On Sunday, in one of the only Masters black belt events held for women that day, Denise Houle (Brasa CTA) fought in the black belt Master 4 middle weight event, where she lost on points to Sonya Plavcan (Alliance), in a match which saw knee on belly, fighting out of the guard, take downs, and inverted guards. She then fought and beat Deanna Lynn Yohe (Gracie Barra). In this round robin-format, Denise again fought Sonya, losing on points to win silver. Despite setbacks, Denise felt this was a very special tournament, competing as she did for the first time ever as a black belt as well as for the first time in her own age division. In the only other Master black belt event held that day (black belt Master 4 open weight), Sonya Plavcan ended up winning gold, Leah Rae Mancillas (BJJ Revolution Team) ended up with silver, and Deanna Lynn Yohe and Kristin Sommer (Gracie Barra) tied for third.

 Although the Pan Jiu-Jitsu Championships are now in the books, many competitors and coaches have said that this was a different event than in past years, thanks to so many people coming together from so many backgrounds to improve our sport. As stated by Professor Carlos Melo, post-Pans, “Some of you won. Some of you lost. Some of you were injured. Some of you were not planning on competing (but did). Some of you couldn’t afford to come, but still did. You guys showed up, competed hard, and showed the world you deserve your place on the mats. Without the community coming together, things wouldn’t have changed”. We join Professor Melo and his student Karen Peters in expressing excitement for the future regarding Masters 2+ Women’s Jiu Jitsu. The best is yet to come!

Credit photos in article by Mark Whitson

Caitlin Huggins shows how to sweep from the Bottom Half Guard Using the Banana Hammock Sweep.

Elevate Jiu Jitsu Mag presents Caitlin Huggins, Black Belt and Instructor out of Top Martial Arts and Fitness located in Pineville, North Carolina.  In this video Caitlin shows how to escape being stuck in the bottom half guard and then sweep using the Banana Hammock.  Be on the look out for more techniques from Caitlin in the near future.


Herstory Comes to the 2018 IBJJF Pans

Written by: Natalie Whitson


International Women’s Day – held every year on March 8 – celebrates the expansion of women’s rights. Coincidentally, this year’s Women’s Day also witnessed the sudden expansion of women’s events offered by the International Brazilian Jiu Jitsu Federation (IBJJF) at its Pan Jiu-Jitsu IBJJF Championship (“Pans”), North America’s largest Jiu Jitsu tournament.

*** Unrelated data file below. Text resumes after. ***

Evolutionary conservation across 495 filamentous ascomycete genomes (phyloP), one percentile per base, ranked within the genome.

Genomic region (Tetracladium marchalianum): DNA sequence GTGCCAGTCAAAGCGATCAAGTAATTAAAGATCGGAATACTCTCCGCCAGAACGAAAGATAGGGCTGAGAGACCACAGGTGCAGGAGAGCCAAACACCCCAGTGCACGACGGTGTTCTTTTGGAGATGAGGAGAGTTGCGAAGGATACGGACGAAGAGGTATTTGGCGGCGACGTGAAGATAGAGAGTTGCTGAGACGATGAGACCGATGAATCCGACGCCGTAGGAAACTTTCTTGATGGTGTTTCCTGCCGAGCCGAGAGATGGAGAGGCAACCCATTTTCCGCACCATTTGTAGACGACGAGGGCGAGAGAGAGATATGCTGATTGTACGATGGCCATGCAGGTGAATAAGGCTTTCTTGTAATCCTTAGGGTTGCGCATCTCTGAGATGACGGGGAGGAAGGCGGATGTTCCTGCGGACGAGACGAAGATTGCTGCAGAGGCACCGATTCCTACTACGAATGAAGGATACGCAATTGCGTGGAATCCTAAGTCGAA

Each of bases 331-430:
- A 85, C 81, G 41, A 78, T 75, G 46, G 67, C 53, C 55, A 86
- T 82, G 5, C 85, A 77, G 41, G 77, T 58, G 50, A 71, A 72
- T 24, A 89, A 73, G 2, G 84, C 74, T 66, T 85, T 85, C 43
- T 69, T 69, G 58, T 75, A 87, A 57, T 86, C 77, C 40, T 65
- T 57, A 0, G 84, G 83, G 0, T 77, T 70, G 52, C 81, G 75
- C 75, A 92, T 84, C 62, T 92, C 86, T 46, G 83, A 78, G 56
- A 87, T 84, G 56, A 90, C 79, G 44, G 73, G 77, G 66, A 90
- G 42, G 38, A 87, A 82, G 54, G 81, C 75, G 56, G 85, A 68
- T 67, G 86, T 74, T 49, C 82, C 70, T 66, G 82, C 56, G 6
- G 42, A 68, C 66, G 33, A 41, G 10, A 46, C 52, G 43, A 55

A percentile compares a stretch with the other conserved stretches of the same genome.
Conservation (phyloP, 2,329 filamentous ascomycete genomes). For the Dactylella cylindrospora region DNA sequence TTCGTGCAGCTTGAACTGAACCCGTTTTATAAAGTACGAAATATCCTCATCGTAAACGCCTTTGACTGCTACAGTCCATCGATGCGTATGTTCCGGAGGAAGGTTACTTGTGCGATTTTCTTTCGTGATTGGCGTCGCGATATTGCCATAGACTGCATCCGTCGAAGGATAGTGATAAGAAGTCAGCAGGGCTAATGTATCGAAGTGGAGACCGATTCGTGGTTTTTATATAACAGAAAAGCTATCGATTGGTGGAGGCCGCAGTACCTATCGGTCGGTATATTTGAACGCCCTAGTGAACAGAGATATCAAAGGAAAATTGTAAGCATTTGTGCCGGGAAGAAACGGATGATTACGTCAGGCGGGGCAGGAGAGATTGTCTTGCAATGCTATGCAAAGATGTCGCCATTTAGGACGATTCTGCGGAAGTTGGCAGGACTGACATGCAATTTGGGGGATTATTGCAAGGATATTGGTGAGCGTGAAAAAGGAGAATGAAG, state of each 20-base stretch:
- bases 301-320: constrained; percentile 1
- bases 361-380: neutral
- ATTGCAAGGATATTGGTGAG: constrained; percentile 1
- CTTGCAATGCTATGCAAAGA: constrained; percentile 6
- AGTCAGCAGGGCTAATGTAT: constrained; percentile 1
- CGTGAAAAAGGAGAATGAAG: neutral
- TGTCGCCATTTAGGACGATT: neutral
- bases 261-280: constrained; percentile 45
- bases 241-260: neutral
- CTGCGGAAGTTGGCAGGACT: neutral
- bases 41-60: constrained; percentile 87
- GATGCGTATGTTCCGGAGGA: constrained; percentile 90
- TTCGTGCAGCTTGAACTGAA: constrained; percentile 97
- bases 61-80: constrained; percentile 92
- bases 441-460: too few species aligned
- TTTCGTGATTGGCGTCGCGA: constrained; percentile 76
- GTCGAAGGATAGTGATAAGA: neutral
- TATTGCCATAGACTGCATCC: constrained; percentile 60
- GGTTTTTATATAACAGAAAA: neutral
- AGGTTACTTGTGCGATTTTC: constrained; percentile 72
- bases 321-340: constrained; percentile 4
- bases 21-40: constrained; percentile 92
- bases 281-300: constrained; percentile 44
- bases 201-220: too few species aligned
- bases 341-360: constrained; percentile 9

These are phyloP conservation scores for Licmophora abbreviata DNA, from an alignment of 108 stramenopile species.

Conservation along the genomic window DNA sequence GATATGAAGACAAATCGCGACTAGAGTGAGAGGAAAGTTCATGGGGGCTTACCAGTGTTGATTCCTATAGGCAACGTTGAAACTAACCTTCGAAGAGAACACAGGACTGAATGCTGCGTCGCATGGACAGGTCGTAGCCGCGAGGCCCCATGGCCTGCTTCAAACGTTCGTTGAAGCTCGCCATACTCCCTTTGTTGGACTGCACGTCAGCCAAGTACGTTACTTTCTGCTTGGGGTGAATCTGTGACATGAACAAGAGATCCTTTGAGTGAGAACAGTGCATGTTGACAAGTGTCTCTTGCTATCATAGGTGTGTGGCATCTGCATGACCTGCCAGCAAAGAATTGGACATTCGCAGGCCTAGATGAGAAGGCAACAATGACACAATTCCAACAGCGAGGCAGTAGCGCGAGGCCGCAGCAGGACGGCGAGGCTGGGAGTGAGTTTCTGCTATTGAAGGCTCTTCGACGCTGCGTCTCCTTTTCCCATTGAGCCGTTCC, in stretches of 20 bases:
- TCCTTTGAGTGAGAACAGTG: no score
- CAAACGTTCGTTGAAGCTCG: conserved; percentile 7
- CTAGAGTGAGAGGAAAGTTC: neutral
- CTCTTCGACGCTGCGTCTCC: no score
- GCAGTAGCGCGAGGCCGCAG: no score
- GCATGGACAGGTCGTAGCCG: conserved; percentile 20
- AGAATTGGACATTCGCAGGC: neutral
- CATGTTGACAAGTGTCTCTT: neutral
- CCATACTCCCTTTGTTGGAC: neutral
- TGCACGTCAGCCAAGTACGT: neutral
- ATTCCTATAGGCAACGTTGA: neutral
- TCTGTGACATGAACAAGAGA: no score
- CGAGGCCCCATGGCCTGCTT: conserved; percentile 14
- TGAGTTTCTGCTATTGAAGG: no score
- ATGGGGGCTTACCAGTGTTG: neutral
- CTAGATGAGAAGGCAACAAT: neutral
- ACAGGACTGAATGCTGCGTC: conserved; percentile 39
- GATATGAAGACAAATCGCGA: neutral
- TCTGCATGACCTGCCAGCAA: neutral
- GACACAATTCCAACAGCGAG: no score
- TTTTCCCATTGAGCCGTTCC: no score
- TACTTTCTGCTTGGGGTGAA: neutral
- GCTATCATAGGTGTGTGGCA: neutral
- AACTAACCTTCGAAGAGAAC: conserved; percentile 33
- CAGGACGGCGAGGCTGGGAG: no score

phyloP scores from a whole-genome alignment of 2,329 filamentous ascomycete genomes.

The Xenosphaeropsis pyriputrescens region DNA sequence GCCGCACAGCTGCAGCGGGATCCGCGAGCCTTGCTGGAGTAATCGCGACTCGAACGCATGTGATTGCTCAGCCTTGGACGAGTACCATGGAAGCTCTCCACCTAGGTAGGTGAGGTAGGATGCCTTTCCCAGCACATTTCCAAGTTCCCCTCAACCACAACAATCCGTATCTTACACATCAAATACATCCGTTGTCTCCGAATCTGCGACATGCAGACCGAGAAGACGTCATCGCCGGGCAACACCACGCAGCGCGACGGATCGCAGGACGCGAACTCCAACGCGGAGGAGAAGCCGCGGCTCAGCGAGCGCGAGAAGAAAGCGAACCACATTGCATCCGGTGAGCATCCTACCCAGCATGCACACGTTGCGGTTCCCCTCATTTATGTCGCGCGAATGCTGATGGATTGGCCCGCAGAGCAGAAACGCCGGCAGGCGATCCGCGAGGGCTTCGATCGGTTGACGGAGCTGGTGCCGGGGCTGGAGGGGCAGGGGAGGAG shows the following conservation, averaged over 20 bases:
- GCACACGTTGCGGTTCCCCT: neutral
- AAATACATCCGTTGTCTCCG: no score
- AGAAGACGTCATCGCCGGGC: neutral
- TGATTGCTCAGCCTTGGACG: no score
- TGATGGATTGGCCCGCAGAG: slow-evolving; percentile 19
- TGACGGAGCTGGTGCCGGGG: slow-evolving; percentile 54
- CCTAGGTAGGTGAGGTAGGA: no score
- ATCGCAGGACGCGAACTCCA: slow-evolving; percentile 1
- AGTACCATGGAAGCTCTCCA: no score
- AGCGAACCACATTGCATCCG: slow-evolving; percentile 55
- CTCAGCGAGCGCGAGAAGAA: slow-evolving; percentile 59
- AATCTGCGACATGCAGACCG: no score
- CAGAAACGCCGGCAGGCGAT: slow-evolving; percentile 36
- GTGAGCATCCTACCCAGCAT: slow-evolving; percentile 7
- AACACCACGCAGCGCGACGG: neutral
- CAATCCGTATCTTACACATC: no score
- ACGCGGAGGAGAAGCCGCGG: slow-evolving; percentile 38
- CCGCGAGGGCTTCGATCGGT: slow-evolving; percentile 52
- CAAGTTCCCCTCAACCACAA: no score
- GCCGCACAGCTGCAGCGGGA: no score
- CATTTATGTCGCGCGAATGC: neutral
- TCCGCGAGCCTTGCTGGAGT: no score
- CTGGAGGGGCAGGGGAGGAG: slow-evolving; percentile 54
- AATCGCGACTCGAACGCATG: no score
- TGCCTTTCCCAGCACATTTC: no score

Although the expansion came quickly, it had been years in the making. As far back as 1985, Yvone Duarte – the first woman awarded a black belt in Brazilian Jiu Jitsu – had helped create a separate female division in the Rio de Janeiro federation. It took until 1998 for the IBJJF to offer separate women’s divisions at tournaments, with all women’s belt levels divided between only two weight divisions. By January 2018, women had the same events as men at the World Masters tournament. However, elsewhere they only offered women colored belts a Masters 1 (age 30+) event, and no Masters categories at all for white belt women, in contrast to men who had categories for every age group and belt.

 This all changed less than two months ago, when Professor Carlos Melo, co-owner of Gilroy BJJ, learned from his student Karen Peters that there were no Masters events offered for her age (Masters 5 – ages 50-55) at the upcoming Pans Championship. Resolved to correct this, the two made a plan whereby Karen would get together a group of older women willing to register and compete at this year’s tournament. While at the same time Carlos agreed to request from the IBJJF that a suitable division be offered. 

 Unfortunately, the letter was rejected. Undeterred, Carlos and Karen then initiated a petition to the IBJJF, signed by 2,950 supporters. To everyone’s surprise, overnight the IBJJF offered women upper belts the same Master 2-7 divisions as men at Pans, while offering white belt women new Masters 1 and 2 events. 

 Even as they savored the victory, Carlos and Karen suddenly faced an enormous challenge related to timing. Unlike a ‘regular’ tournament which BJJ athletes have months to train and plan for, the women at the upcoming Pans had only a little more than three weeks before the registration deadline. To complicate matters, tournament fees now ran upwards of $139 per person, far more than those paid by “early bird” registrants. Despite these hurdles, Carlos and Karen spread the word among their fellow petitioners that as many women as possible needed to register for Pans, to show the IBJJF that their decision had been a good one. 



Black Belt Master 4 division had plenty of back and forth action between Denise Houle (Roberto Traven BJJ) v Deanna Yohe (Gracie Barra).

 In response, within weeks, one hundred and sixty Master women signed up for the tournament, including 20 white belts, 69 blue belts, 45 purple belts, 20 brown belts, and six black belt women. To better understand the magnitude of this feat, compare this number (160) to the much smaller number (120) of Masters women who participated in the 2017 World Masters tournament, an event which enjoys a month long registration period. All were inspired to make history – or rather, herstory – at the 2018 Pans, as well as give future young women and girls opportunities that many of today’s Master BJJ athletes have never had.